In spite of the attempts by Prime Minister Boiko Borissov to quell the protests against the amendments to the Forestry Act with the promise to postpone their publication in the Sate Gazette and thus their coming into effect, several thousand protesters gathered again at the Orlov Most intersection in central Sofia for a third consecutive evening on June 15.
Under the Bulgarian constitution, the prime minister does not have the power to stop an act of Parliament and only the president can veto a law and send it back to the MPs for further deliberations.
The calls of some of the environmentalist groups, who had met Borissov earlier in the day, not to disrupt the traffic were ignored and Orlov Most, as well as the intersection of Rakovski street and Tsar Osvoboditel boulevard, were blocked for a considerable time.
Initially, the protesters seemingly heeded Borissov’s plea to congregate somewhere else instead of Orlov Most and marched along Tsar Osvoboditel boulevard to the square in front of the Bulgarian National Bank and across the Presidency, where they chanted for President Rossen Plevneliev to join them and to veto the amendments.
On the way back, many protesters took unexpected detours through the side streets, which caused considerable confusion in the accompanying massive police force, which included gendarmerie in riot gear, mounted police and flying squads.
All along the route the participants were chanting various slogans, including “Veto”, “Mafia”, “Resignation”, “We want nature, not concrete” and “Tseko, get off of Aleko”, referring to the Bulgarian Ski Federation president Tseko Minev, thought to be behind the offshore companies that operate the Bansko and Vitosha resorts.
The protesters attempted to block Vassil Levski boulevard in front of the Sofia University, but the police intervened swiftly and the march moved on back towards Orlov Most, which was closed for some time.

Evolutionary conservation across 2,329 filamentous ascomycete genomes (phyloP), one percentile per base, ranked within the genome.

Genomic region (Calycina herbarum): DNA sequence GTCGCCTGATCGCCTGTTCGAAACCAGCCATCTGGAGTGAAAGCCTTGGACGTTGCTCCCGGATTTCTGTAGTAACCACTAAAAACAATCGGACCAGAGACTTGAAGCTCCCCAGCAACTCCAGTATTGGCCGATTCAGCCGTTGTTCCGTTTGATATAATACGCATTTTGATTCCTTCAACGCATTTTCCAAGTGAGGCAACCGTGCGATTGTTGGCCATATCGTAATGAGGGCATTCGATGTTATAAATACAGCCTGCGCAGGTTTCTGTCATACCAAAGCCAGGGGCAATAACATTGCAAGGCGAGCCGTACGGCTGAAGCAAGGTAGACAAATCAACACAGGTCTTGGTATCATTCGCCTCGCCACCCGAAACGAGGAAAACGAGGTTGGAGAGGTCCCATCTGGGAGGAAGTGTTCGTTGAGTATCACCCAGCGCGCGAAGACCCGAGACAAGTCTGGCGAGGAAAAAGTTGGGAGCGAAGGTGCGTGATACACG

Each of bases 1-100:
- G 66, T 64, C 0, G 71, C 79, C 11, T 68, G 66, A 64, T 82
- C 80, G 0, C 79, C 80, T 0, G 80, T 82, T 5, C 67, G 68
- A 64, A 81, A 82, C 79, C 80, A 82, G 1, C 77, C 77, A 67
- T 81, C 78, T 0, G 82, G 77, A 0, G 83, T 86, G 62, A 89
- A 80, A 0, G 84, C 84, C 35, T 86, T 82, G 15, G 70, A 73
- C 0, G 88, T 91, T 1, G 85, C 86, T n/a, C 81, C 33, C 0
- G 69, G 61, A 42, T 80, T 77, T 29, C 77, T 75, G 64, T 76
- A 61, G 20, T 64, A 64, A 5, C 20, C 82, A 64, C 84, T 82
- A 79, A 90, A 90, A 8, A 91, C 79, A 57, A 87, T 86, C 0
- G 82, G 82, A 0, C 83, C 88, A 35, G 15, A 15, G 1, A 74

Apparently obeying Borissov’s order not to use violence against the protesters, the police officers were mostly trying to verbally persuade the people to get back on the sidewalks and to move away from the intersections. Some of the protesters who were sitting down at Orlov Most were carried by the police back to the sidewalks where the majority of people remained until around 10 pm chanting and singing.
The appearance of a crew from private television channel bTV sparked loud jeering from many of the protesters, a reaction to the channel’s biased reporting of the previous protests. Later, bTV said that their camera operator was assaulted and injured by hooligans at the protest.
In spite the overall peaceful protest, Focus news agency reported that eight people were arrested – seven for disobeying police orders and one for throwing a bottle at a police officer.
It remains unclear whether the protests will continue throughout the weekend – some activity in the social media indicates it might be the case – or on June 18, when Cabinet officials and conservation groups are scheduled to resume their talks about the more controversial amendments to the Forestry Act.
So far, the Government has refused to budge on the key provision that sparked the protests in the first place, namely the one that allows authorities to “lease” forest land for a period of up to 30 years to private companies for the construction of sport facilities and infrastructure.
Previously, resort operators would have to buy the land, change its designation and obtain construction permits, a heavily-regulated, costly and time-consuming process. The Cabinet defended the amendment saying that this way the land would remain state property and could be easily repossessed and re-planted with trees if resort operators did not meet their commitments.
Photos: Hristina Dimitrova